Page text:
Cash overtime earnings count as part of an employee's base salary to calculate benefits and can increase an employee's pension within limits set by the pension plan, the city said.
There are also restrictions to prevent employees from spiking their overtime in the last year to increase their pension, but Doulis pointed out that overtime is often given out by seniority in the last few years before retirement.
Doulis said often times senior police officers, firefighters, and corrections officers work a tremendous amount of overtime to increase their final average salary to lock in higher a pension.
"Every day New Yorkers see the results of the hard work done by our dedicated public servants, including police officers, teachers and firefighters," a City Hall spokesperson said. "Occasionally, overtime is necessary to face unplanned events or meet critical operational need. We take our fiscal responsibility seriously and are constantly monitoring its use citywide."
The city also said that a waiver of employee cash overtime caps must be pre-approved by the Office of Management and Budget and the Office of Labor Relations, and that it has also set caps on city-funded uniformed overtime for FDNY, NYPD, and the Department of Correction.
When it comes to proving a disability, whether or not someone is eligible is determined by the individual pension systems. Each fund has an independent medical board that gives recommendations reviewed by the pension funds' board of trustees.
Based on 2015 and 2017 available data from the financial reports of the city's five pension funds, the top three funds with members on disability were the New York Employees' Retirement System -- the largest of the five pension systems -- the Police Pension Fund, and the Fire Pension Fund.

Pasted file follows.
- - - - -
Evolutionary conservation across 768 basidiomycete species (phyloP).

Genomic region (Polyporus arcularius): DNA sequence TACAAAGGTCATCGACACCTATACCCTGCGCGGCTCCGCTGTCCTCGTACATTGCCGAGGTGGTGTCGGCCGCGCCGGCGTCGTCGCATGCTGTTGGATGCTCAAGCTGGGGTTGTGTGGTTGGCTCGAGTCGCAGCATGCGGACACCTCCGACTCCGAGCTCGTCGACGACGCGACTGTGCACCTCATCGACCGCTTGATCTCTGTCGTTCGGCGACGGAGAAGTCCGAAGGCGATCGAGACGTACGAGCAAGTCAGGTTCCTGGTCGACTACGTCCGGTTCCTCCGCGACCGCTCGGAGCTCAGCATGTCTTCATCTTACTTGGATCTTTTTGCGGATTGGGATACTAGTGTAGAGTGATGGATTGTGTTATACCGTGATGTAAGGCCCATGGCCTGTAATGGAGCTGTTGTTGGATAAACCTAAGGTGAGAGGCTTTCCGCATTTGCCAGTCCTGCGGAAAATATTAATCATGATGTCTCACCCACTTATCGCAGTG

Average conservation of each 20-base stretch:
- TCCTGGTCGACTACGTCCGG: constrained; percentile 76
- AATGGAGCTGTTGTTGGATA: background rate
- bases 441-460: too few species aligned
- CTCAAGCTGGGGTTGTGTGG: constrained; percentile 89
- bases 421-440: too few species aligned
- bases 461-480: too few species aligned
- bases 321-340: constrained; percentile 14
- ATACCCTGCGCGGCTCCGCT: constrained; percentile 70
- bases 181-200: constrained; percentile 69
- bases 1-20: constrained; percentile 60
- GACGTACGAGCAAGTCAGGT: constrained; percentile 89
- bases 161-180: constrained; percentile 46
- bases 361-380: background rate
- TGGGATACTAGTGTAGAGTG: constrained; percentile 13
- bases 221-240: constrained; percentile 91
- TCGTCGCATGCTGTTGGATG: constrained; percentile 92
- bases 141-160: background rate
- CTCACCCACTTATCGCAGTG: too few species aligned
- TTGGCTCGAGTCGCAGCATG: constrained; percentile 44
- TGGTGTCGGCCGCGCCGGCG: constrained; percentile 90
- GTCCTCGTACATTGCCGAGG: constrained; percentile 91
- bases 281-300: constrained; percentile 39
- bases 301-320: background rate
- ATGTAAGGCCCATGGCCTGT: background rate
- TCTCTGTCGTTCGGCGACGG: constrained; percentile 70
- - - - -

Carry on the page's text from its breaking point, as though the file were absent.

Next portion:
In 2017, 16,888 members of NYCERS, which represents civil servants, sanitation and correction employees, the MTA, NYCHA, Health and Hospitals, and appointed and elected officials, collected disability payouts. Some 10,515 FDNY employees collected disability payouts, and data from 2015 showed that 15,366 NYPD employees collected disability payouts.
"Disability pensions are paid out on a more generous basis than your typical service pension," CBC's Doulis said. "It increases the cost of pensions paid overall and the uniformed services in particular have higher rates of disability, which is part of the reason why pension benefits for those workers are more expensive overall."
For members of the Police Pension Fund, the fund can call a disability retiree back for a medical review once a year, however, once that retiree is eligible for service retirement, state law prohibits the fund from bringing the retiree in for reexamination, even if it may appear they are abusing the benefit.
"We are prohibited by law from bringing anybody back once they have more than 20 years," Police Pension Fund's General Counsel Nicole Giambarrese said. "They can't come back to work, it would kind of be a waste of time and money to pay a doctor to examine them ... absent the statute changing which is probably not likely."
The Fire Pension Fund has a similar system to the Police Pension Fund Giambarrese said, but the fund could not be reached for comment.
With the NYCERS, the fund said that upon the request of its medical board, a disability pensioner who is under the minimum age or service requirement for retirement may be required once a year to undergo a medical exam to determine if they can work.
Doulis said disability payouts raise the overall cost of the pension system in the long run.